The proposed City Block project took a step forward Tuesday, as city leaders heard plans for a $21 million investment at Second and Broadway, which includes a new hotel, mixed-use buildings and green space.

“The final site plan is a $21 million private investment that includes the boutique hotel along Jefferson, two mixed-use residential and retail buildings along Broadway,” said Katie Axt, the city’s downtown development specialist.

“And then 60% of the site, continuing to be maintained for public parking, as well as, two sections of public open space — a promenade along North Second Street and green space along Water Street.”

The city commission introduced an ordinance Tuesday that approves a development agreement with Louisville-based developer, Weyland Ventures, regarding the project. It’s scheduled for an Aug. 11 vote.

Commissioner Gerald Watkins made a motion to table the ordinance, noting different concerns, including the COVID-19 pandemic, but the motion failed by a 2-3 vote. Watkins and Commissioner Richard Abraham both supported the motion to table.

Under the agreement, the 2.88-acre City Block is divided into three separate tracts and the actual development project is split into two construction phases. Weyland Ventures would own two tracts under the agreement.

Meanwhile, the city would own a larger tract in the middle that’s approximately 79,000 square feet. It’d feature public parking, open space and green space. The developer would eventually pay $141,000 and $155,000 ($296,000 total) for two tracts. The entire lot, or all tracts, were appraised for $810,000.

Axt gave a lengthy presentation Tuesday about the proposed agreement, following remarks from Weyland Ventures representatives, including chief strategy officer Bill Weyland.

“In the development agreement, we break this down into two different construction phases,” Axt said. “Phase one being the boutique hotel — tract 1 — as well as the public facilities, the parking and the open space. And then phase two is future development to develop the two mixed-use residential and retail buildings.”

Axt said the boutique hotel facility would be a roughly $12 million project. It’d have to meet downtown design standards, so it “complements” the historic environment and to ensure city design approval.

“The plan is to construct 84 rooms, approximately 64,500 square feet over a 4½ story building,” she said. “This would include lobby space, commercial and retail, as well as the hotel space and event space on the top floor that would ... be overlooking the riverfront.”

Meanwhile, Weyland Ventures would make improvements on the city-owned tract, while the city reimbursed it for development expenses. The existing lot has 213 parking spaces and the plan is to retain 172 parking spaces.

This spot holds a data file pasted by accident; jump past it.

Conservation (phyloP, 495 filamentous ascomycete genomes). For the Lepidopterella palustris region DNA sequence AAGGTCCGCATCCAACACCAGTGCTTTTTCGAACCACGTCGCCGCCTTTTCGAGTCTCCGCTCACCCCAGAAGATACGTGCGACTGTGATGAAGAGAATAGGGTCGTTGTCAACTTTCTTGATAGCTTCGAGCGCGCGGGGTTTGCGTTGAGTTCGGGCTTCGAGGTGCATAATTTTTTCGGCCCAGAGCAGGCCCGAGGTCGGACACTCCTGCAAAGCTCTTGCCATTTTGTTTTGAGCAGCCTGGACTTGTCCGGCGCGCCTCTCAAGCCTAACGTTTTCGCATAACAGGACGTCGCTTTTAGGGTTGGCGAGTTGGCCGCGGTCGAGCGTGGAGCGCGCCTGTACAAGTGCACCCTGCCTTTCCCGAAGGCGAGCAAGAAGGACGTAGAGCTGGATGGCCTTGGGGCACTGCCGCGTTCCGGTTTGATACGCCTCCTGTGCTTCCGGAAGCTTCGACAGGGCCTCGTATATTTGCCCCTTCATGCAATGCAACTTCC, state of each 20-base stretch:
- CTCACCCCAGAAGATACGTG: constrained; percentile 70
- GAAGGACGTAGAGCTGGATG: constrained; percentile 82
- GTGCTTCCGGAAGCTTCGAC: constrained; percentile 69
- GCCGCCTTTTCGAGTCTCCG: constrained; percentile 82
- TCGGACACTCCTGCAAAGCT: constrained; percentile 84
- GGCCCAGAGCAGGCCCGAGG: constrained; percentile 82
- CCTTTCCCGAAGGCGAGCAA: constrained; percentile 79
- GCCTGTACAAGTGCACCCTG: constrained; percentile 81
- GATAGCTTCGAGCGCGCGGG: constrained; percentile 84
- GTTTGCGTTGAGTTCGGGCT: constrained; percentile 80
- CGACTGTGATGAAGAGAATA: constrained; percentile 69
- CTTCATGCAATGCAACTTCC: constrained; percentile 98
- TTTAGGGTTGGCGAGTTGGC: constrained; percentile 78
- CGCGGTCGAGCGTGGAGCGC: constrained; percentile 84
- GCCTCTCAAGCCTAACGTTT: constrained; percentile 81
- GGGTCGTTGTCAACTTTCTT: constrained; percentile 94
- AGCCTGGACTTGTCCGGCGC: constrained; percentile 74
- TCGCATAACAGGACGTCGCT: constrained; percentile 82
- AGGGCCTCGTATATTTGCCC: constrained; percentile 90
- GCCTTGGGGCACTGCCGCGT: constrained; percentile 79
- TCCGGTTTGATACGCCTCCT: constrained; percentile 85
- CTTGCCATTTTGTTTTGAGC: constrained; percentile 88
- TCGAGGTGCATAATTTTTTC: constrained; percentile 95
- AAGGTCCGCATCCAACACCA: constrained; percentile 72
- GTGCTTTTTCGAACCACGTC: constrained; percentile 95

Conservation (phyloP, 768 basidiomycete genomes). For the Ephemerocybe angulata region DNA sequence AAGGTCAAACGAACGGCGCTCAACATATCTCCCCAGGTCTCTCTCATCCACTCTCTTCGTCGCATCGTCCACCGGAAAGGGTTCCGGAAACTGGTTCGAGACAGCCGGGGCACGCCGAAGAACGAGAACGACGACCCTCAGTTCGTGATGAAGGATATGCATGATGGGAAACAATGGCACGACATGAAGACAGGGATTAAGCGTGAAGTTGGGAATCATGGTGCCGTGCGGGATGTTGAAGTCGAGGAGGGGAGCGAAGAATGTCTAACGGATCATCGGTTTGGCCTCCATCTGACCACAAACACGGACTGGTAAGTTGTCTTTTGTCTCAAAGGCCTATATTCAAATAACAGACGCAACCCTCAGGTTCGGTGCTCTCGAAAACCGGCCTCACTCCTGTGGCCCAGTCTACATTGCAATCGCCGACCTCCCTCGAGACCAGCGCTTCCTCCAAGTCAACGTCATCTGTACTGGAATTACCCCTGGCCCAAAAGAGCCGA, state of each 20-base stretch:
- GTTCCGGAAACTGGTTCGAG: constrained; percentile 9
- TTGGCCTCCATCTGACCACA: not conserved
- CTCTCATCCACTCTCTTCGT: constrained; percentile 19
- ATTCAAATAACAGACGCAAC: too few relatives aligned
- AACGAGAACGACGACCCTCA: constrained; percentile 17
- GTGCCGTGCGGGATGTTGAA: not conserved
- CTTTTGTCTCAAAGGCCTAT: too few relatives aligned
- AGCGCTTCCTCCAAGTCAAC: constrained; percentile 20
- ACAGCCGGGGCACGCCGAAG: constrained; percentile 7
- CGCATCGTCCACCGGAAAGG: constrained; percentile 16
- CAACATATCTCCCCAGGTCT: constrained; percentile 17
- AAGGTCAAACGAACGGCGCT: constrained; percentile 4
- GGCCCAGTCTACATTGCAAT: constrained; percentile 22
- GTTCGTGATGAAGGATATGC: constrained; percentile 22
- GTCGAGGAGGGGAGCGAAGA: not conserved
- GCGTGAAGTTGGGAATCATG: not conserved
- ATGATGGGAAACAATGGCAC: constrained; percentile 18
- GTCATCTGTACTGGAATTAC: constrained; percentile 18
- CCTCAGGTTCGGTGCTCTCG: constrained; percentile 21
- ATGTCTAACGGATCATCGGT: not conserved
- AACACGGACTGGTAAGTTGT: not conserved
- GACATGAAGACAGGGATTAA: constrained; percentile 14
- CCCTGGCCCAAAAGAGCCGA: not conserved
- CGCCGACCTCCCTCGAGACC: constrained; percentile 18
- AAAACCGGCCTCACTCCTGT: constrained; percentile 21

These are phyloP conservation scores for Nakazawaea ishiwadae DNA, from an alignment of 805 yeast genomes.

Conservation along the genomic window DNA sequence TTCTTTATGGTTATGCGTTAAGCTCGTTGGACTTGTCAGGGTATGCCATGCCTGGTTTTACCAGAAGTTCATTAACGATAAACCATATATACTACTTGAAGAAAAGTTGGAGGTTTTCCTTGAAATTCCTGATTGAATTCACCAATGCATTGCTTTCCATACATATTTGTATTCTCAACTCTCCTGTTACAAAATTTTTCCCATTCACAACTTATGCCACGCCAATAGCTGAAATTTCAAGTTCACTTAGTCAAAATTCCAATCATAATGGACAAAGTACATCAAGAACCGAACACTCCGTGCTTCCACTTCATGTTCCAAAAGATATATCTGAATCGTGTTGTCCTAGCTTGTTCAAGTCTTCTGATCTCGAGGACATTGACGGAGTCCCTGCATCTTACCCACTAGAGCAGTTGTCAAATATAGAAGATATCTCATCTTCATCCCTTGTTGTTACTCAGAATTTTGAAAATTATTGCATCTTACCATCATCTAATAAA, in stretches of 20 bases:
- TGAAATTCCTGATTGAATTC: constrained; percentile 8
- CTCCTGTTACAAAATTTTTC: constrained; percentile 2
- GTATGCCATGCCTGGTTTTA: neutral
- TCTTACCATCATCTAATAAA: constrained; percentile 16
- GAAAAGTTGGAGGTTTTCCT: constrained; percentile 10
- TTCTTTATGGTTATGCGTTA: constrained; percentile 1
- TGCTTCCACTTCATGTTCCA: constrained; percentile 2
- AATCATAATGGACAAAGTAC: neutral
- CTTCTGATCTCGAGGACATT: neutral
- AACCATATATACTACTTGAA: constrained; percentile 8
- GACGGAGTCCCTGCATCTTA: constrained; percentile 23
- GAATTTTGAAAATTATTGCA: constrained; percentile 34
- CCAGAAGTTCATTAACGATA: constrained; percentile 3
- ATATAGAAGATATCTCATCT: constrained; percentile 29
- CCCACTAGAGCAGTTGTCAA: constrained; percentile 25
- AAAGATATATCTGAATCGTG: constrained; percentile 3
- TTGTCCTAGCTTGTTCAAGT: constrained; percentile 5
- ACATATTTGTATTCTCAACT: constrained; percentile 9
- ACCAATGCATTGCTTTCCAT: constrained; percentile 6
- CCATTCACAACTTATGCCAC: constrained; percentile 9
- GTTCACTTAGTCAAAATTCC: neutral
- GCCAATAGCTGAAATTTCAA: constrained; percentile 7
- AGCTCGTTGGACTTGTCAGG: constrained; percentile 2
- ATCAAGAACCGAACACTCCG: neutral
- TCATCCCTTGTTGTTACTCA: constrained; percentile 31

The second development phase involves building two mixed-use commercial and residential buildings in a $9 million investment. The phase could include approximately 18,000 square feet in commercial space with up to 48 residential units.

“This project is part of the larger TIF (Tax Increment Finance district) project, which covers all of downtown — roughly 315 acres of downtown and the City Block project is the keystone development project that will make the TIF work,” said Axt, who also noted that $20 million worth of investments is needed for the TIF district.

“We are continuing to work with the state on finalizing our TIF agreement. We received preliminary approval back in August of last year and we expect to receive final approval this coming fall.”

Several residents spoke in favor of the project, including Paducah Beer Werks owner Todd Blume, who said it’d help his business. Two residents voiced concerns about the project, including mayoral candidate George Bray.

“I see this development as something so special and so unique and especially at a time during a pandemic,” Blume said. “They’re still coming to us and they want to invest in Paducah. They want to put their money, $21 million of private money, not city money, into Paducah.”

In his remarks, Bray described the decision to sell parts of City Block to Weyland Ventures as “ill-timed.”

“The decision — I believe — to sell the city block to Weyland is ill-timed and we are going to own the outcome of an agreement negotiated amid the uncertainty of our current health crisis,” he said.

He cited several concerns, including that he believes it’s ill-timed due to “overwhelming uncertainty” of city, state and TIF revenues, along with uncertainty about potential remediation costs that the city is responsible for.

The presentation can be viewed at the city’s YouTube channel, @paducahkygov.

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